In Israel, Mourners Come To Terms With Shimon Peres' Complex Legacy
ARI SHAPIRO, HOST:
This is the first day in Israel without Shimon Peres. That's what Israeli Prime Minister Benjamin Netanyahu said today, remembering the former Israeli prime minister and president who was one of the founders of the country. Shimon Peres was 93 years old. Around the world, he's remembered for his Nobel Peace Prize and negotiations with the Palestinians. In Israel and among Palestinians, he had a more complicated legacy. NPR's Daniel Estrin reports from Jerusalem.
DANIEL ESTRIN, BYLINE: Israelis views of Peres have changed over the years. For a long time, he had a reputation for losing elections and being a naive idealist. But he played a key role in nearly every major chapter in the history of the 68-year-old country. People came to see Peres as a symbol of Israel itself, as Prime Minister Benjamin Netanyahu said today.
BENJAMIN NETANYAHU: His name will be forever engraved in the story of the rebirth of the Jewish people as one of our great leaders, as one of the founding fathers of the state of Israel.
ESTRIN: Peres was born in Eastern Europe in 1923. He immigrated to Palestine and became a top aide to Israel's first prime minister. He helped start Israel's nuclear program, and for decades, he filled nearly every leadership post in the country. His optimism about forging peace with the Palestinians was not shared with many in his country, but people were floored by his stamina. Even at the age of 93, he was still crisscrossing the country, preaching tolerance and innovation and a bright future for Israel. In some ways, Israelis thought he would live forever. Today, radio stations played somber music, and Israel is preparing to host scores of world leaders expected at a funeral Friday. He lies in state tomorrow outside Israel's parliament building.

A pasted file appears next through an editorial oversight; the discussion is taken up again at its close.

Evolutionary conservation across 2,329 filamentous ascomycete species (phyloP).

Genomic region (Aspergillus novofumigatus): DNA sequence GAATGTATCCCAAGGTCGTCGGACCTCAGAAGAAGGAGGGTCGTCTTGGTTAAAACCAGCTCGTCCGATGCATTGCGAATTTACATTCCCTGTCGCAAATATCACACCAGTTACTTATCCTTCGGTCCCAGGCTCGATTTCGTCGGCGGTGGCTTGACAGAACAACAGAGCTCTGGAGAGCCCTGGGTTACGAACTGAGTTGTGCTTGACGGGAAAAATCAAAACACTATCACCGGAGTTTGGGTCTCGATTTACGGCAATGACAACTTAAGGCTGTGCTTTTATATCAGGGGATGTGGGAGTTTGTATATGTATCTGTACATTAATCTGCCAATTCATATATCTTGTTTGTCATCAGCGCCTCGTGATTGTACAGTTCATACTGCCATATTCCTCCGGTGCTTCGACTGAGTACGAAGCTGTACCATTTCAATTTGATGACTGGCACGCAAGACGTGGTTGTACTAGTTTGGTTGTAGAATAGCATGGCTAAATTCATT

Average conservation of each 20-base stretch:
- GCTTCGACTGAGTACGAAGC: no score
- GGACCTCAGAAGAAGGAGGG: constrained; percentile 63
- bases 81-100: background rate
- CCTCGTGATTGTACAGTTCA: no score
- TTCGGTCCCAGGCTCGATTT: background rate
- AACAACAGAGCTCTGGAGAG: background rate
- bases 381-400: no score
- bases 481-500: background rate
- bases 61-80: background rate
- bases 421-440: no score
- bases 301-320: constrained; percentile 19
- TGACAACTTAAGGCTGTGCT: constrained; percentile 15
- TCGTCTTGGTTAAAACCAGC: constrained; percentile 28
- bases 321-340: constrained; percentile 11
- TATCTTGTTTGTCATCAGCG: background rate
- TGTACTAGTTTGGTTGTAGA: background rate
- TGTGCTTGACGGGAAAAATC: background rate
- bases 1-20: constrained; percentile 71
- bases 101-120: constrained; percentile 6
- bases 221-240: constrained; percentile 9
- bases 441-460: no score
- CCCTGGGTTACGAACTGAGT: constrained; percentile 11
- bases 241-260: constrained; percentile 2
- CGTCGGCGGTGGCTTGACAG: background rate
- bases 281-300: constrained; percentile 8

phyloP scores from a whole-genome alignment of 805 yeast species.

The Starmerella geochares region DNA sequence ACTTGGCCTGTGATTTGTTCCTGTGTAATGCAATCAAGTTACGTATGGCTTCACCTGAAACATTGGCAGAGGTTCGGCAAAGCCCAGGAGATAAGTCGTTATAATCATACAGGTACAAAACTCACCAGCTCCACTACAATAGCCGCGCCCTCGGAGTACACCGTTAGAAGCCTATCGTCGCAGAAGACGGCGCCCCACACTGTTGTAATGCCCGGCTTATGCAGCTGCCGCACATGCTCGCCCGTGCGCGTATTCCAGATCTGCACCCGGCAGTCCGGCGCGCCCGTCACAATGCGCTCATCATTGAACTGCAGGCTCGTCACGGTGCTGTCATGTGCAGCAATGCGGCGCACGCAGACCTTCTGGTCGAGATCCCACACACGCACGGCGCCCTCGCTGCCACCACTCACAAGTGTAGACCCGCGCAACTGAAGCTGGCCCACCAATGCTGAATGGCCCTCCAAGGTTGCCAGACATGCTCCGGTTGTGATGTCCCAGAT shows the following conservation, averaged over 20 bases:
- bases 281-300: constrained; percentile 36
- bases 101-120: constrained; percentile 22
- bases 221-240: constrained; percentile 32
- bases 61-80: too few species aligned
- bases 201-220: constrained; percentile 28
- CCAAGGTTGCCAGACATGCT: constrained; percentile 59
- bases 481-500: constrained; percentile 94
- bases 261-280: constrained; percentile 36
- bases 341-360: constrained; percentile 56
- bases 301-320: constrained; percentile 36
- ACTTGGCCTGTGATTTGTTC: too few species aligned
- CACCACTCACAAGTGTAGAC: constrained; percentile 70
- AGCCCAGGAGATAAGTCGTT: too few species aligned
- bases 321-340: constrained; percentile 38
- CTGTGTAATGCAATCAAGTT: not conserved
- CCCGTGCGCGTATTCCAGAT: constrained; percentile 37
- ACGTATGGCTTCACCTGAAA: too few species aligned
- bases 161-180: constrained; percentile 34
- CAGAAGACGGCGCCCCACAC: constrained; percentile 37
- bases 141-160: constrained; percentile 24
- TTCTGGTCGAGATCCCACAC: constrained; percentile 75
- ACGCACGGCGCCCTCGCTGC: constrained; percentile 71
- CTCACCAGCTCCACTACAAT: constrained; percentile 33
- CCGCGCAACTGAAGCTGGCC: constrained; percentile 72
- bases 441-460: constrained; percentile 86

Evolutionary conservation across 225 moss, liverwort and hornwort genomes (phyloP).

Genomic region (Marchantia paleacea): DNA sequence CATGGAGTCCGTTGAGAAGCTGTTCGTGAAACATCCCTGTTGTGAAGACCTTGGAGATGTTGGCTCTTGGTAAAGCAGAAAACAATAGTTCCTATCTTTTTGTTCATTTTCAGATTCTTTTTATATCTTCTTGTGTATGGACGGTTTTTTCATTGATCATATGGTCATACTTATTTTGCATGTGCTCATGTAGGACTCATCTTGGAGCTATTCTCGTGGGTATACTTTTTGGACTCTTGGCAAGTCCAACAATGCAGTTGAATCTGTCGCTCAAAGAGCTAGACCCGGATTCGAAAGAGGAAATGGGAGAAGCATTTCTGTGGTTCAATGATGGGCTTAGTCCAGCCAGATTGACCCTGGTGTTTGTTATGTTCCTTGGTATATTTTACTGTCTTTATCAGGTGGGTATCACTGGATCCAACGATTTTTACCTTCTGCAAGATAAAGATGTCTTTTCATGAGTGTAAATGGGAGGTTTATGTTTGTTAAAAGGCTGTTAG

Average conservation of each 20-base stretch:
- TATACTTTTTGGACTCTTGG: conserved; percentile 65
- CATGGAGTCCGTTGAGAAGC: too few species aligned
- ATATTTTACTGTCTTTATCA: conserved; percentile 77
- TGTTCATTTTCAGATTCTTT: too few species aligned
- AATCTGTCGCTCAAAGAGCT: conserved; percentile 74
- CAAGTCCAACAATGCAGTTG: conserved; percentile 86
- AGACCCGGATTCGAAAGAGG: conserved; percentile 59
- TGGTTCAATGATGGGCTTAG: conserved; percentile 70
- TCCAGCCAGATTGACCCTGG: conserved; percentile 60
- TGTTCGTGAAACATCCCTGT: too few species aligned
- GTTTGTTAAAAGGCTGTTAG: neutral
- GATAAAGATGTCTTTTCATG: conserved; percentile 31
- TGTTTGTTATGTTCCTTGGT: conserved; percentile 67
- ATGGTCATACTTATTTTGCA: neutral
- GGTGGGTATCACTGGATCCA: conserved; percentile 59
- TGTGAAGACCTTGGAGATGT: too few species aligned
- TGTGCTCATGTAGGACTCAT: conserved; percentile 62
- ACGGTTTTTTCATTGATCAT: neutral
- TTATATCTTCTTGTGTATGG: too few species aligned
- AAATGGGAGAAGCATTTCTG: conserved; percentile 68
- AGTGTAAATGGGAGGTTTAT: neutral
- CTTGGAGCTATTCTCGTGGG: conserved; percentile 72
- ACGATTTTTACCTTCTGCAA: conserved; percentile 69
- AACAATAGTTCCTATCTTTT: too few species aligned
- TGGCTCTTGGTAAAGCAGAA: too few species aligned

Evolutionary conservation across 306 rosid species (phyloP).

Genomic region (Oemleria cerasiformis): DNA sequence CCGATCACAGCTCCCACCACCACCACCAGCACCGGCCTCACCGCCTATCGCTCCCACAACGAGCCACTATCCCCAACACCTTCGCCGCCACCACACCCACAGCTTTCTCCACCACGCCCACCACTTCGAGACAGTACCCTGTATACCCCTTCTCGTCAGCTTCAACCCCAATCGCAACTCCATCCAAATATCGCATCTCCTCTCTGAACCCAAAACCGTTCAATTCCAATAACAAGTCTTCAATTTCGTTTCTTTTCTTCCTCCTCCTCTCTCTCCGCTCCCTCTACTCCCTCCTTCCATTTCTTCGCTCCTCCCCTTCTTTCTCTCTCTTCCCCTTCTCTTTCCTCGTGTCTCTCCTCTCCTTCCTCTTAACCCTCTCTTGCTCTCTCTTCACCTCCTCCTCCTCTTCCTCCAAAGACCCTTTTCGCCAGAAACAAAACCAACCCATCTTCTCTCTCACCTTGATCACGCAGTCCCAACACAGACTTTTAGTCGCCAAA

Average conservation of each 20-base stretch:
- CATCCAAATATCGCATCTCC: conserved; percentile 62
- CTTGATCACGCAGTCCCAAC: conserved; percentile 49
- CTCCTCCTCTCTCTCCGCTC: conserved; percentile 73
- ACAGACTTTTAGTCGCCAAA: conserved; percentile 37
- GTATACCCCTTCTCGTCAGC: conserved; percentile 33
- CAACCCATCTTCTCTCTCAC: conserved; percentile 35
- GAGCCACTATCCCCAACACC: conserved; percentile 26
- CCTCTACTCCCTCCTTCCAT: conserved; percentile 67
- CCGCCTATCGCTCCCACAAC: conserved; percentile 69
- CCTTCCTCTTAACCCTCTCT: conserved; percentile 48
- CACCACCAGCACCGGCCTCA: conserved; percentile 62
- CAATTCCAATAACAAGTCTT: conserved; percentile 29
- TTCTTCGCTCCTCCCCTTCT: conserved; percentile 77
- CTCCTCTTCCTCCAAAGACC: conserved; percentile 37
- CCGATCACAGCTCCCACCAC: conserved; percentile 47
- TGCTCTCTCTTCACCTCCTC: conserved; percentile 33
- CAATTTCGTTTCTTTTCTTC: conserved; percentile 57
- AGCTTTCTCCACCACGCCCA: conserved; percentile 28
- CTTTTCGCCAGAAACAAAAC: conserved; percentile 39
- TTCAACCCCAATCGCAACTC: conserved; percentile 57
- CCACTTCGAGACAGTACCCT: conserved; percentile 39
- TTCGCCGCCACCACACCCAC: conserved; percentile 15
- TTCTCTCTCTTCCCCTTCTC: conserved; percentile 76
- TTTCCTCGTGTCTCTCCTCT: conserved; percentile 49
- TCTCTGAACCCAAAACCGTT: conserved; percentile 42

(SOUNDBITE OF HAMMERING)
ESTRIN: Workmen prepared the area where Peres casket will lay in state. Asher Hazan helped carry out a large, black base where the coffin will rest. He remembers fixing up Peres' parliament office years ago when Peres himself offered him hand.
ASHER HAZAN: (Foreign language spoken).
ESTRIN: He was a major personality, Hazan said. He didn't like Peres' peace efforts, but he still admired him. Initially, Peres was a hawk and a supporter of Israel's settlements in the West Bank, but he changed. He was part of secret talks with the Palestinians leading to the Oslo agreement. It earned him a shared Nobel Peace Prize with Palestinian leader Yasser Arafat and Israeli Prime Minister Yitzhak Rabin.
(SOUNDBITE OF SHOVELS SCRAPING)
ESTRIN: Peres will be buried next to Rabin, his partner in peace efforts. Gravediggers dug a rectangle in the ground today. Mohammed Badran was in charge of mixing cement. He's Palestinian. I asked him if he and other Palestinians liked Peres.
MOHAMMED BADRAN: (Foreign language spoken).
ESTRIN: Nobody likes Peres, he mumbled. Many Palestinians remembered Peres as being prime minister in 1996 when Israel launched an attack on Hezbollah in southern Lebanon that ended up killing scores of Lebanese refugees at a U.N. shelter. Palestinian bookshop owner Imad Muna doesn't forgive Peres for that attack, but he does admire him for his peace efforts.
IMAD MUNA: But the Israelis who say things - Israeli leaders who don't see a leader like him that can make peace with Palestinian - and I'm sorry to say that.
ESTRIN: Palestinian president Mahmoud Abbas expressed his sorrow at the death of Peres today. He said he made, quote, "persistent efforts to reach a just peace from the Oslo agreement until the final moments of his life."
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